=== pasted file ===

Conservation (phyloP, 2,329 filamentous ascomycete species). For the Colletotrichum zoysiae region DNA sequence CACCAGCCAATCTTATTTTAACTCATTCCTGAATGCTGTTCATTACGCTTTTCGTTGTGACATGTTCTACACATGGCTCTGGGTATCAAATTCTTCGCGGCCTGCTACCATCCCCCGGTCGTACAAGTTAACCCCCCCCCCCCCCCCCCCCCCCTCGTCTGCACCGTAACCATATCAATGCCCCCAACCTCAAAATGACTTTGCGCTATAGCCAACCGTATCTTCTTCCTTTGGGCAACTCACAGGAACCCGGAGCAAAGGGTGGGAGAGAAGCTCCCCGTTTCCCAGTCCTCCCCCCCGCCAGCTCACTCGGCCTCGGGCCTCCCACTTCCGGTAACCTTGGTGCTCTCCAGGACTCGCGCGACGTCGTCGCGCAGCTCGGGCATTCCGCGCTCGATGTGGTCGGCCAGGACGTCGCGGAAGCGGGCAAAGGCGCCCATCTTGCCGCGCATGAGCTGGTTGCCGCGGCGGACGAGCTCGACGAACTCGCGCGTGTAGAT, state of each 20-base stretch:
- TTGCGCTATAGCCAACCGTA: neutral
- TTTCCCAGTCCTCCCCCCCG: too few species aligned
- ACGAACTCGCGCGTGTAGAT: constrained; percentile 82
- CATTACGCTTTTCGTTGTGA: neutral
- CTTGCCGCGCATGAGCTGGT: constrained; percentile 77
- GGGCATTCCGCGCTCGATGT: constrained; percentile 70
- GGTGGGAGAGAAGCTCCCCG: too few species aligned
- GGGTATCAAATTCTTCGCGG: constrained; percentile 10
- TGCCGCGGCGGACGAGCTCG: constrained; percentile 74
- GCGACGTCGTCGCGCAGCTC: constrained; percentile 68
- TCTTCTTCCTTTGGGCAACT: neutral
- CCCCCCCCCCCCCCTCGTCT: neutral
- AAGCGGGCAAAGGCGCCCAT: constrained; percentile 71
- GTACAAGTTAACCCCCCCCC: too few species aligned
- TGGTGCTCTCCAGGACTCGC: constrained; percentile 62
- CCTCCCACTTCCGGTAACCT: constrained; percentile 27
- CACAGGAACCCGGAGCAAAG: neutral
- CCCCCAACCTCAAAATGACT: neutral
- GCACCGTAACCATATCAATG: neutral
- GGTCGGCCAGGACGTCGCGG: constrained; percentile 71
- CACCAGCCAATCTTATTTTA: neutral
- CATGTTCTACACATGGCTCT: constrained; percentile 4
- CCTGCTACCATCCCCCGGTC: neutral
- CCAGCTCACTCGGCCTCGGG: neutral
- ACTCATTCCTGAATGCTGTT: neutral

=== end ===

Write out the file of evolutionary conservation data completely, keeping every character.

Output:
Conservation (phyloP, 2,329 filamentous ascomycete species). For the Colletotrichum zoysiae region DNA sequence CACCAGCCAATCTTATTTTAACTCATTCCTGAATGCTGTTCATTACGCTTTTCGTTGTGACATGTTCTACACATGGCTCTGGGTATCAAATTCTTCGCGGCCTGCTACCATCCCCCGGTCGTACAAGTTAACCCCCCCCCCCCCCCCCCCCCCCTCGTCTGCACCGTAACCATATCAATGCCCCCAACCTCAAAATGACTTTGCGCTATAGCCAACCGTATCTTCTTCCTTTGGGCAACTCACAGGAACCCGGAGCAAAGGGTGGGAGAGAAGCTCCCCGTTTCCCAGTCCTCCCCCCCGCCAGCTCACTCGGCCTCGGGCCTCCCACTTCCGGTAACCTTGGTGCTCTCCAGGACTCGCGCGACGTCGTCGCGCAGCTCGGGCATTCCGCGCTCGATGTGGTCGGCCAGGACGTCGCGGAAGCGGGCAAAGGCGCCCATCTTGCCGCGCATGAGCTGGTTGCCGCGGCGGACGAGCTCGACGAACTCGCGCGTGTAGAT, state of each 20-base stretch:
- TTGCGCTATAGCCAACCGTA: neutral
- TTTCCCAGTCCTCCCCCCCG: too few species aligned
- ACGAACTCGCGCGTGTAGAT: constrained; percentile 82
- CATTACGCTTTTCGTTGTGA: neutral
- CTTGCCGCGCATGAGCTGGT: constrained; percentile 77
- GGGCATTCCGCGCTCGATGT: constrained; percentile 70
- GGTGGGAGAGAAGCTCCCCG: too few species aligned
- GGGTATCAAATTCTTCGCGG: constrained; percentile 10
- TGCCGCGGCGGACGAGCTCG: constrained; percentile 74
- GCGACGTCGTCGCGCAGCTC: constrained; percentile 68
- TCTTCTTCCTTTGGGCAACT: neutral
- CCCCCCCCCCCCCCTCGTCT: neutral
- AAGCGGGCAAAGGCGCCCAT: constrained; percentile 71
- GTACAAGTTAACCCCCCCCC: too few species aligned
- TGGTGCTCTCCAGGACTCGC: constrained; percentile 62
- CCTCCCACTTCCGGTAACCT: constrained; percentile 27
- CACAGGAACCCGGAGCAAAG: neutral
- CCCCCAACCTCAAAATGACT: neutral
- GCACCGTAACCATATCAATG: neutral
- GGTCGGCCAGGACGTCGCGG: constrained; percentile 71
- CACCAGCCAATCTTATTTTA: neutral
- CATGTTCTACACATGGCTCT: constrained; percentile 4
- CCTGCTACCATCCCCCGGTC: neutral
- CCAGCTCACTCGGCCTCGGG: neutral
- ACTCATTCCTGAATGCTGTT: neutral